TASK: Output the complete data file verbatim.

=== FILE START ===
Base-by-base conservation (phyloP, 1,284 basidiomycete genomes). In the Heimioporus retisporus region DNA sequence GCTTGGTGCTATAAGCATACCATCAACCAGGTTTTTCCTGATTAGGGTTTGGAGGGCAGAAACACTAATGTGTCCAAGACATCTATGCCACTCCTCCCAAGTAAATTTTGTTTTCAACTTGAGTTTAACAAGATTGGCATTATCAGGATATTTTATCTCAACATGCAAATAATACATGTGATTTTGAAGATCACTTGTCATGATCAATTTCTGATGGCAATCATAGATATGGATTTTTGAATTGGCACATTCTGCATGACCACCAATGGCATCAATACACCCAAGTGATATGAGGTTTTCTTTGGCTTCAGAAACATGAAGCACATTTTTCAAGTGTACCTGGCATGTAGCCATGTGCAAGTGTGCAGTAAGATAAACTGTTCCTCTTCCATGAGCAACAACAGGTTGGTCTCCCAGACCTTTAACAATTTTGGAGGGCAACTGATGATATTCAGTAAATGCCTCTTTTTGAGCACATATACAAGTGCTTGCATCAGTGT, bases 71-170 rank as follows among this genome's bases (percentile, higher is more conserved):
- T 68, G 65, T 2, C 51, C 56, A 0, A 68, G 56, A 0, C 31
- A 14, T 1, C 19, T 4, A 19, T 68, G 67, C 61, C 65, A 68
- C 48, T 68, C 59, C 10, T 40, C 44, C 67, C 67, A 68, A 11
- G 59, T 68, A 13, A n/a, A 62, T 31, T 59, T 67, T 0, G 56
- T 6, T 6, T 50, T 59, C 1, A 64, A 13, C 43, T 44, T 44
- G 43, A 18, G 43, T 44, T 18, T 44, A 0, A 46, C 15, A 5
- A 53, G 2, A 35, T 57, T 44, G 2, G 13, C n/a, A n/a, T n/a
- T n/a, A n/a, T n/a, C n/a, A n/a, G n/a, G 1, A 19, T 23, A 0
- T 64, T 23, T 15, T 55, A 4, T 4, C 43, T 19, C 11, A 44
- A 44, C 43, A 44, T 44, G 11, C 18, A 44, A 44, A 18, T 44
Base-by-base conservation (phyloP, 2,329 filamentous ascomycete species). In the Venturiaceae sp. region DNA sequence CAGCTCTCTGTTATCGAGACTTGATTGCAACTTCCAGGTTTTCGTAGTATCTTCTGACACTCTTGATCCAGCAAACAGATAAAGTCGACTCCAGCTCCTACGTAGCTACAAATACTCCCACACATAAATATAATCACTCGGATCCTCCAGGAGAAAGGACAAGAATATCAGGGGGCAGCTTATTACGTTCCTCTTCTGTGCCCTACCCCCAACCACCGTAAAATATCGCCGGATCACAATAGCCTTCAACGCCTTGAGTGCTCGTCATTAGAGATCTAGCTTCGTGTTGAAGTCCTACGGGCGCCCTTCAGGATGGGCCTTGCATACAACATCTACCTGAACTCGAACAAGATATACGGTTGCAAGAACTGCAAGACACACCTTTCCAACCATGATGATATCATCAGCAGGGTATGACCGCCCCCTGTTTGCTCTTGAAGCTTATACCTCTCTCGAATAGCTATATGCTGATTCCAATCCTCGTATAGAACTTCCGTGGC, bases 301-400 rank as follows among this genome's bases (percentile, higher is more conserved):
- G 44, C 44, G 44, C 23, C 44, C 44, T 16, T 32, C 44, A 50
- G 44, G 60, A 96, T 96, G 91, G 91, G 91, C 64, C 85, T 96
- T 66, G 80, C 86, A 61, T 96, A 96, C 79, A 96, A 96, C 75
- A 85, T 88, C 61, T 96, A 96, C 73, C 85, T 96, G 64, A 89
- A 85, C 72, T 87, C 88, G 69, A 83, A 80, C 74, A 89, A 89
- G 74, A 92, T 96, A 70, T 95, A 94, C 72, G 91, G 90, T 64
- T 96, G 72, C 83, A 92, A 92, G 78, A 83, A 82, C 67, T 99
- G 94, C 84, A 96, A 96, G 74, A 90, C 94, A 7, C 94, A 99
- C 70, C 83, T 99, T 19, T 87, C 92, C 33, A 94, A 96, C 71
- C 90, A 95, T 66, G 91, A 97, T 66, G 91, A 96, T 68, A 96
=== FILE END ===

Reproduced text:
Base-by-base conservation (phyloP, 1,284 basidiomycete genomes). In the Heimioporus retisporus region DNA sequence GCTTGGTGCTATAAGCATACCATCAACCAGGTTTTTCCTGATTAGGGTTTGGAGGGCAGAAACACTAATGTGTCCAAGACATCTATGCCACTCCTCCCAAGTAAATTTTGTTTTCAACTTGAGTTTAACAAGATTGGCATTATCAGGATATTTTATCTCAACATGCAAATAATACATGTGATTTTGAAGATCACTTGTCATGATCAATTTCTGATGGCAATCATAGATATGGATTTTTGAATTGGCACATTCTGCATGACCACCAATGGCATCAATACACCCAAGTGATATGAGGTTTTCTTTGGCTTCAGAAACATGAAGCACATTTTTCAAGTGTACCTGGCATGTAGCCATGTGCAAGTGTGCAGTAAGATAAACTGTTCCTCTTCCATGAGCAACAACAGGTTGGTCTCCCAGACCTTTAACAATTTTGGAGGGCAACTGATGATATTCAGTAAATGCCTCTTTTTGAGCACATATACAAGTGCTTGCATCAGTGT, bases 71-170 rank as follows among this genome's bases (percentile, higher is more conserved):
- T 68, G 65, T 2, C 51, C 56, A 0, A 68, G 56, A 0, C 31
- A 14, T 1, C 19, T 4, A 19, T 68, G 67, C 61, C 65, A 68
- C 48, T 68, C 59, C 10, T 40, C 44, C 67, C 67, A 68, A 11
- G 59, T 68, A 13, A n/a, A 62, T 31, T 59, T 67, T 0, G 56
- T 6, T 6, T 50, T 59, C 1, A 64, A 13, C 43, T 44, T 44
- G 43, A 18, G 43, T 44, T 18, T 44, A 0, A 46, C 15, A 5
- A 53, G 2, A 35, T 57, T 44, G 2, G 13, C n/a, A n/a, T n/a
- T n/a, A n/a, T n/a, C n/a, A n/a, G n/a, G 1, A 19, T 23, A 0
- T 64, T 23, T 15, T 55, A 4, T 4, C 43, T 19, C 11, A 44
- A 44, C 43, A 44, T 44, G 11, C 18, A 44, A 44, A 18, T 44
Base-by-base conservation (phyloP, 2,329 filamentous ascomycete species). In the Venturiaceae sp. region DNA sequence CAGCTCTCTGTTATCGAGACTTGATTGCAACTTCCAGGTTTTCGTAGTATCTTCTGACACTCTTGATCCAGCAAACAGATAAAGTCGACTCCAGCTCCTACGTAGCTACAAATACTCCCACACATAAATATAATCACTCGGATCCTCCAGGAGAAAGGACAAGAATATCAGGGGGCAGCTTATTACGTTCCTCTTCTGTGCCCTACCCCCAACCACCGTAAAATATCGCCGGATCACAATAGCCTTCAACGCCTTGAGTGCTCGTCATTAGAGATCTAGCTTCGTGTTGAAGTCCTACGGGCGCCCTTCAGGATGGGCCTTGCATACAACATCTACCTGAACTCGAACAAGATATACGGTTGCAAGAACTGCAAGACACACCTTTCCAACCATGATGATATCATCAGCAGGGTATGACCGCCCCCTGTTTGCTCTTGAAGCTTATACCTCTCTCGAATAGCTATATGCTGATTCCAATCCTCGTATAGAACTTCCGTGGC, bases 301-400 rank as follows among this genome's bases (percentile, higher is more conserved):
- G 44, C 44, G 44, C 23, C 44, C 44, T 16, T 32, C 44, A 50
- G 44, G 60, A 96, T 96, G 91, G 91, G 91, C 64, C 85, T 96
- T 66, G 80, C 86, A 61, T 96, A 96, C 79, A 96, A 96, C 75
- A 85, T 88, C 61, T 96, A 96, C 73, C 85, T 96, G 64, A 89
- A 85, C 72, T 87, C 88, G 69, A 83, A 80, C 74, A 89, A 89
- G 74, A 92, T 96, A 70, T 95, A 94, C 72, G 91, G 90, T 64
- T 96, G 72, C 83, A 92, A 92, G 78, A 83, A 82, C 67, T 99
- G 94, C 84, A 96, A 96, G 74, A 90, C 94, A 7, C 94, A 99
- C 70, C 83, T 99, T 19, T 87, C 92, C 33, A 94, A 96, C 71
- C 90, A 95, T 66, G 91, A 97, T 66, G 91, A 96, T 68, A 96